Movie Review: Bullet Train

Japan has its fair share of bombastic action films and novels, but it also has many mannered and cleverly compartmentalised stories that unfold like so many origami cranes. Director David Leitch (Fast & Furious Presents: Hobbs & Shaw) is not one for subtlety and never has been. In Bullet Train, Leitch has taken the puzzle box of author Kotaro Isaka’s superbly titled Maria Beetle and shot it, smashed it, poisoned it, and ran over it with a train. It’s quite a different experience to the book, but it’s not the worse off for it: Bullet Train is a literal high speed breakneck action comedy that keeps the audience engaged right up to the largely superfluous third and a half act.

Ladybug (Brad Pitt, The Lost City) has been assigned a simple job in Tokyo: get on the bullet train, steal a briefcase, and get off at the next stop. What Ladybug hasn’t counted on is that the train is filled with various people in similar lines of business: hired guns Lemon (Brian Tyree Henry, TV’s Atlanta) and Tangerine (Aaron Taylor-Johnson, The King’s Man), knife man Wolf (Benito A Martínez Ocasio, TV’s Narcos: Mexico), and poison expert Hornet (Zazie Beetz, TV’s Atlanta). Also on board is Kimura (Andrew Koji, Snake Eyes: G.I. Joe Origins), another gunman, who has his own reasons to liaise with a sinister white girl who calls herself the Prince (Joey King, The Princess). In one way or another, everyone’s paths will intersect — and crime lord the White Death (Michael Shannon, Abandoned) looms over them all.

Despite its multiple killer deep cast, Bullet Train is straightforward in its storytelling: it is, after all, on rails. Pitt is the star, but not the film’s sole focus. Ladybug’s self-help platitude dialogue places him above everything without coming across as winkingly referential, and Pitt brings the right level of paradoxical dumb optimism and world-weariness to proceedings. Henry and Taylor-Johnson are a classic duo the likes of which you don’t see much of anymore outside of revivals of Kiss Me Kate or The Drowsy Chaperone, and really that’s all you need. 

The film’s biggest departure from the source material, beyond the obvious of filling a speeding Japanese train with distinctly non-Japanese passengers, arrives in the form of the Prince. The Prince is the most quintessentially Japanese element of the novel, a sociopathic Japanese schoolboy obsessed with the levers of power. King’s character is a strange transplant because the script, by Zak Olkewicz (Fear Street: Part Two – 1978) has to freight everything with meaning rather than the neat but still improvisational style of the original story. By the very nature of her foreignness, there’s no room for spontaneity – and this has the knock-on effect of derailing the movie. 

Where the book ends, the film tacks on at least twenty minutes of explosive action that completely contradicts the spirit of the book: where Maria Beetle has something to say about the antics you can get up to on a train without disrupting the rail network, Bullet Train becomes a meditation on Westerners using another country as their playground and potentially destroying the national psyche in the process. You won’t find anything as deep as this in the script, but Bullet Train isn’t so much guilty of orientalism as it is of bowing to the voracious needs of the blockbuster machine. When your setting has an end of the line built into it, it’s an option that can be taken, and sometimes should be. The fact that the final scenes of the film look far more fake than anything on the completely fabricated bullet train set goes a way towards ruining the illusion, and sometimes less truly is more.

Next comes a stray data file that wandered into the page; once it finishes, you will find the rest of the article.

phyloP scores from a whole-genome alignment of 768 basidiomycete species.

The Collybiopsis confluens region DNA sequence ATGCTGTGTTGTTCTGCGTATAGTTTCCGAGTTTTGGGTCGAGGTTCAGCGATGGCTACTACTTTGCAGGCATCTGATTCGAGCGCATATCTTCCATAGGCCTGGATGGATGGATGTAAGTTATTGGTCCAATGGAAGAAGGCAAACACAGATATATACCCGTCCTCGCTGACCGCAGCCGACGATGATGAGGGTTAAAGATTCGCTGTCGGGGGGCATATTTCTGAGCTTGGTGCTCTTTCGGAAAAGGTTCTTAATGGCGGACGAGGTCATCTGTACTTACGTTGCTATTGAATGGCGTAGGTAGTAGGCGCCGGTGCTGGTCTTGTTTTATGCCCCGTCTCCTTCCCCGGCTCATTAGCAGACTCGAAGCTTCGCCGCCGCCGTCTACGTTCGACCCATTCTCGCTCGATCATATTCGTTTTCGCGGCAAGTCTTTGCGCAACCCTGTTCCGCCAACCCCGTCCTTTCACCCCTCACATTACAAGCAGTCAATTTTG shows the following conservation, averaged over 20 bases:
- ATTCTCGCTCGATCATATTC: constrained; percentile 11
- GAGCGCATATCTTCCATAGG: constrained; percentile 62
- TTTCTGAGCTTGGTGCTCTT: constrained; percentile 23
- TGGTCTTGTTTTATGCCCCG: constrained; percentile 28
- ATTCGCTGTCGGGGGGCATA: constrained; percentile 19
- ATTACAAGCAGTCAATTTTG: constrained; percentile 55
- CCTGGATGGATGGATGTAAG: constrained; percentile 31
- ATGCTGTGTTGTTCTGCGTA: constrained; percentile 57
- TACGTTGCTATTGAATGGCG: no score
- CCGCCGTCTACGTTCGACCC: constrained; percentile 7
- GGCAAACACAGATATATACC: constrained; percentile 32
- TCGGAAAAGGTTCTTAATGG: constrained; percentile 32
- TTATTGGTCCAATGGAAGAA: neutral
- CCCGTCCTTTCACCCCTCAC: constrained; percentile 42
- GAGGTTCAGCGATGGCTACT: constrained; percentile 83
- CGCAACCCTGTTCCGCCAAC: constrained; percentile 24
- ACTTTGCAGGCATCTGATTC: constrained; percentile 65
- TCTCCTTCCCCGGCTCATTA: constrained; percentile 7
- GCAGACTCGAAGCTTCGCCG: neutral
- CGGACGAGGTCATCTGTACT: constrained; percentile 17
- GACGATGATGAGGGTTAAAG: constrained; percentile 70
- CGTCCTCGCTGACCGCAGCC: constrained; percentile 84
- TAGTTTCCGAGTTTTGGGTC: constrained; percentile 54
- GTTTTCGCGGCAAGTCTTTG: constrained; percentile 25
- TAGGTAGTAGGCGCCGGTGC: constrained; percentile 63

Up to that point, Bullet Train is fun, funny, and slick. The climax is a let down rather than bad, and at the very least it has spectacle going for it. Leitch has an overall better handle for controlling his film than he did Deadpool 2 and the frequent digressions serve the story rather than distract from it; outside of the seemingly endless masked battles that permeate the end, you always know who is fighting and what the stakes are – even if most of the time those stakes are simply seeing Brad Pitt attacked in increasingly desperate ways. The majority of Bullet Train is good; it’s just that there’s a little bit too much of it.

Bullet Train is a stylish movie without a shred of verisimilitude to its name: it wasn’t shot in Japan and it probably would seem as alien to that country’s citizens as it would the rest of the world. The rarefied air that is breathed by these lowest common denominator thugs makes for an appealing exercise in contrasts that, while imperfect, offers the right ratio of splatter to laughter and a friendly selection of passengers to share the ride with.

Bullet Train opened in Australian cinemas on August 4, 2022.

Directed by: David Leitch.

Starring: Brad Pitt, Joey King, Aaron Taylor-Johnson, Brian Tyree Henry, Andrew Koji, Hiroyuki Sanada, Michael Shannon and Sandra Bullock.

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